The transcription factor Fli-1 is implicated in the pathogenesis of both murine and human lupus. Increased levels of Fli-1 mRNA were present in the peripheral blood lymphocytes from lupus patients; furthermore, transgenic overexpression of Fli-1 in normal mice resulted in the development of a lupus-like disease. Lupus nephritis is a major cause of death in both lupus patients as well as in animal models. In this study, we generated Fli-1 heterozygous knockout (Fli-1(+/)⁻ ) NZM2410 mice (of which the wild-type is a widely used lupus murine model) that expressed decreased levels of Fli-1 and investigated the impact of Fli-1 expression on lupus nephritis development and survival. Ninety-three per cent of the Fli-1(+/)⁻ NZM2410 mice survived to the age of 52 weeks compared to only 35% of wild-type NZM2410 mice. Autoantibodies, including anti-dsDNA and anti-glomerular basement antigen, in Fli-1(+/)⁻ NZM2410 mice were statistically significantly lower when compared to wild-type NZM2410 mice at the ages of 30 and 34 weeks. Total B cell and activated B cell populations in the spleens from Fli-1(+/)⁻ NZM2410 mice were decreased significantly compared to wild-type NZM2410 mice. Fli-1(+/)⁻ NZM2410 mice also had remarkably diminished proteinuria and decreased renal pathological scores when compared with wild-type NZM2410 mice. Expression of early growth response 1 (Egr-1) was decreased significantly in the kidneys from Fli-1(+/)⁻ NZM2410 mice when compared to wild-type littermates. Our data indicate that expression of Fli-1 plays an important role in lupus disease development in NZM2410 mice.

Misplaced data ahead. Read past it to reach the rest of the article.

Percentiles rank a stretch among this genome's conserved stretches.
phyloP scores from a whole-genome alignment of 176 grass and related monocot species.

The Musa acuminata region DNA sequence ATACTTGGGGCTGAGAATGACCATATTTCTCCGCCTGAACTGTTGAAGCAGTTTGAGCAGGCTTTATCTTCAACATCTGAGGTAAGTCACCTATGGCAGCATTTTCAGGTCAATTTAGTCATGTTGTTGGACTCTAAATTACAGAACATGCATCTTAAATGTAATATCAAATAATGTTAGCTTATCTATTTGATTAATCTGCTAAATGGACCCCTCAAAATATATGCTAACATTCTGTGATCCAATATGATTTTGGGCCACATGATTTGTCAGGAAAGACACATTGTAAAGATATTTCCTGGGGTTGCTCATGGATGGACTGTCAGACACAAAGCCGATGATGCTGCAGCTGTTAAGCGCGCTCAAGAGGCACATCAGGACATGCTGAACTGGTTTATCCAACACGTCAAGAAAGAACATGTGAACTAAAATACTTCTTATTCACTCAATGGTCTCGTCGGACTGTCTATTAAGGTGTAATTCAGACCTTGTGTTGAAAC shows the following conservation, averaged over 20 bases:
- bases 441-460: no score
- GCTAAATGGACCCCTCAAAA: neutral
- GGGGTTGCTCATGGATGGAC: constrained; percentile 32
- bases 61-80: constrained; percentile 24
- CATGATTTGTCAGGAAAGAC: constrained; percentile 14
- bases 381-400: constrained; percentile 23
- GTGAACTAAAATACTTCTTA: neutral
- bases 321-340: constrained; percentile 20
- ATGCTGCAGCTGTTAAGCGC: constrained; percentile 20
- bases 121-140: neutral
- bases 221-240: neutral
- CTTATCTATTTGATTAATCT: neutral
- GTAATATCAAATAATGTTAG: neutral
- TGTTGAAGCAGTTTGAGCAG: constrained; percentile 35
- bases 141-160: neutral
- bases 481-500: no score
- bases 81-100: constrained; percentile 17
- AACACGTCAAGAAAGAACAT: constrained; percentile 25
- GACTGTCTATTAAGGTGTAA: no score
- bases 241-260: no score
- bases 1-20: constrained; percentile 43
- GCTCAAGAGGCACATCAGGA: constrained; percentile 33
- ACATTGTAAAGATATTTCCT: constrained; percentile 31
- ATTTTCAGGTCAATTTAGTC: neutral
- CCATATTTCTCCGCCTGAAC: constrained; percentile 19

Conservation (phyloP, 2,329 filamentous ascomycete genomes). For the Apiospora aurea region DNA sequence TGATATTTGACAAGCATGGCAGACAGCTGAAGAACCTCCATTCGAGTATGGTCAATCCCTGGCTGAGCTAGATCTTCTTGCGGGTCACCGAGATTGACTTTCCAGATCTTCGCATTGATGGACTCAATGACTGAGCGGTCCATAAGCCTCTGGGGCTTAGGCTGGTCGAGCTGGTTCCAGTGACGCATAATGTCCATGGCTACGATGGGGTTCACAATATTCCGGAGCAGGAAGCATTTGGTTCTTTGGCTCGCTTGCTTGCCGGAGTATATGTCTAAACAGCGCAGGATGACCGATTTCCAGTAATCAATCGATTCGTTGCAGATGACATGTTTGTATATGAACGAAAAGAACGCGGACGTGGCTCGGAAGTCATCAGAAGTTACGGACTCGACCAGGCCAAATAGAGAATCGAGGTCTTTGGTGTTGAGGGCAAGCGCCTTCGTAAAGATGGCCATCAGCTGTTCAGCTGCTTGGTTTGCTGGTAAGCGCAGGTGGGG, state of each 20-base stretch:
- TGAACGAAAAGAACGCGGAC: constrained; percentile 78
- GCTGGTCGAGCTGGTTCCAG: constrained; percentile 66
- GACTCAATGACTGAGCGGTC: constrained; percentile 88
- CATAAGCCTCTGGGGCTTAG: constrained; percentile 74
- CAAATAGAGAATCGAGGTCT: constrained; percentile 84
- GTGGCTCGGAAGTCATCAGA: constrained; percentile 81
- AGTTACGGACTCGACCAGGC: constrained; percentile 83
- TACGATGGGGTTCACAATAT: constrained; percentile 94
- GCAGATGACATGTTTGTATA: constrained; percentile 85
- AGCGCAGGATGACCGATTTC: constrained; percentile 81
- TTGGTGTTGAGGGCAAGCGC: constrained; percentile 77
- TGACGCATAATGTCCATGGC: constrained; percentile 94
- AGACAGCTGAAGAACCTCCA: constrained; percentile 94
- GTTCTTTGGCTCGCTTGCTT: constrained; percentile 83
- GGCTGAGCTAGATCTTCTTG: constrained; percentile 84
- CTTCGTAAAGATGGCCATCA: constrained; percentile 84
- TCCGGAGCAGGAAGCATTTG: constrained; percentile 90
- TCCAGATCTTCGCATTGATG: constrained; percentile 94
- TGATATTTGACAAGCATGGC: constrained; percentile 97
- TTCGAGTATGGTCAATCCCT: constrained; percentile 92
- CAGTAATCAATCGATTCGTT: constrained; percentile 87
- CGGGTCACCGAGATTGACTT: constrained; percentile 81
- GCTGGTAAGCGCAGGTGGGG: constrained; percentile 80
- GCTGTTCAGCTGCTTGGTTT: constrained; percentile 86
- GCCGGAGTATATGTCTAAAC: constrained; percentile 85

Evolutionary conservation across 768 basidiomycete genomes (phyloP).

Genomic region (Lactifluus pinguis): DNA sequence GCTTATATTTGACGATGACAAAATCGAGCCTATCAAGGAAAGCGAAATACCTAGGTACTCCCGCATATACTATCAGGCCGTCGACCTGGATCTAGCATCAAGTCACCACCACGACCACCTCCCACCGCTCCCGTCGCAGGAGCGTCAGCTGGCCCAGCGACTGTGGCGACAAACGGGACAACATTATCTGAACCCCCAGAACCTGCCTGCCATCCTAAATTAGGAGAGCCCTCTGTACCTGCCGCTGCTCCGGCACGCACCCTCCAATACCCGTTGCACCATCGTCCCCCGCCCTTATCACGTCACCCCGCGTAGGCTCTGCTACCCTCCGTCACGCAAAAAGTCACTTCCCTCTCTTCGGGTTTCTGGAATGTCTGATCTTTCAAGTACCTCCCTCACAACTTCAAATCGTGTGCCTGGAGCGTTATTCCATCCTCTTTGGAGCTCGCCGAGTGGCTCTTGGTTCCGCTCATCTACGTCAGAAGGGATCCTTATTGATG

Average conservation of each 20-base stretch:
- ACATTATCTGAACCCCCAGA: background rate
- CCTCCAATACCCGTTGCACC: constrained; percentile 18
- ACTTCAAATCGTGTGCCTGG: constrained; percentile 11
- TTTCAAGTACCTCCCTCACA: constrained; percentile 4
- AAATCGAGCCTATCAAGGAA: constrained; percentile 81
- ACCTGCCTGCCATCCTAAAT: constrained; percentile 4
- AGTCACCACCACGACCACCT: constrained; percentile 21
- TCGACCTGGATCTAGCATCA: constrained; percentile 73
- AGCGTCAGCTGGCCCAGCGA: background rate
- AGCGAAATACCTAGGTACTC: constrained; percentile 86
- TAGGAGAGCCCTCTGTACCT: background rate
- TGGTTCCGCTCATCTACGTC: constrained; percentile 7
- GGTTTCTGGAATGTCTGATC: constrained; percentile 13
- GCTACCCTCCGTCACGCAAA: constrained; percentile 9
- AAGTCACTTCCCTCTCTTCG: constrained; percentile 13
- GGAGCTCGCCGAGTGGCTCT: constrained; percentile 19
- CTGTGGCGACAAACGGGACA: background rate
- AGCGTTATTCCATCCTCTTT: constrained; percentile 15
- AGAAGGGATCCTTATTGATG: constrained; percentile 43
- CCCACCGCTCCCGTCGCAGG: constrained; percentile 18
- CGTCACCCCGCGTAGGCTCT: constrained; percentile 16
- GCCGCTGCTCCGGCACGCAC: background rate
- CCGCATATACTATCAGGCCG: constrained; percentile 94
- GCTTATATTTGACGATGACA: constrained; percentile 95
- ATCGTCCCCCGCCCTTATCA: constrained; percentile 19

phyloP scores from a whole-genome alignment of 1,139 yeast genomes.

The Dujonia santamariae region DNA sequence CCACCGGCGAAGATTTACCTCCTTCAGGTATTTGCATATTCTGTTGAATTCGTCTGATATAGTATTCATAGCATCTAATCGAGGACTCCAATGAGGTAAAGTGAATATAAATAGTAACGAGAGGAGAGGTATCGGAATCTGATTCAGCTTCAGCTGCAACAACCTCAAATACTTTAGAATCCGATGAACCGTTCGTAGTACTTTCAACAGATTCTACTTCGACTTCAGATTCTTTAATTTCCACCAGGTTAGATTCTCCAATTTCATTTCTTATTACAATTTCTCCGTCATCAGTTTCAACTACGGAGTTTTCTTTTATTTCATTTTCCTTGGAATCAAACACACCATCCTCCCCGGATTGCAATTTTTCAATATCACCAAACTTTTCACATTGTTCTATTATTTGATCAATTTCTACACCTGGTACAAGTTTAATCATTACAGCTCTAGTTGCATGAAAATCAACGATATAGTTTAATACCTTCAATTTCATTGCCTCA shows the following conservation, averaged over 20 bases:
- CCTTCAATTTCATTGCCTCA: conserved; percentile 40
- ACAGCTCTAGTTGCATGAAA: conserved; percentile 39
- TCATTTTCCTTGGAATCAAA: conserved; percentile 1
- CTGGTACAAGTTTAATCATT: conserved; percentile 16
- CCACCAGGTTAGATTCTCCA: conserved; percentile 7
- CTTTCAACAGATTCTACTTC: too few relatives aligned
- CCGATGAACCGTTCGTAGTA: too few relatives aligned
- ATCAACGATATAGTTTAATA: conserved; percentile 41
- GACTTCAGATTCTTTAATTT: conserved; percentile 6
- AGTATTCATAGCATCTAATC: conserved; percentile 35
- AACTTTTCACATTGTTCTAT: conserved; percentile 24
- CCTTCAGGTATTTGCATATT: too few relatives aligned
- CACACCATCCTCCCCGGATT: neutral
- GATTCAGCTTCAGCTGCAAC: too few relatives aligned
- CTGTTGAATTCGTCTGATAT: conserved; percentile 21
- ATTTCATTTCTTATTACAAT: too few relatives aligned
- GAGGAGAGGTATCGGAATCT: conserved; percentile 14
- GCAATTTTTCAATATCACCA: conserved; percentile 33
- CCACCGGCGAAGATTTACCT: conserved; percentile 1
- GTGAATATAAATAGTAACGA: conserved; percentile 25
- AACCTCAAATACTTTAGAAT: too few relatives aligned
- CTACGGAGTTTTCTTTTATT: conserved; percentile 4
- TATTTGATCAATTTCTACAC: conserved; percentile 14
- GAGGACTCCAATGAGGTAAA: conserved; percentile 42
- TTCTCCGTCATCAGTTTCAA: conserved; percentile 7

© 2010 British Society for Immunology.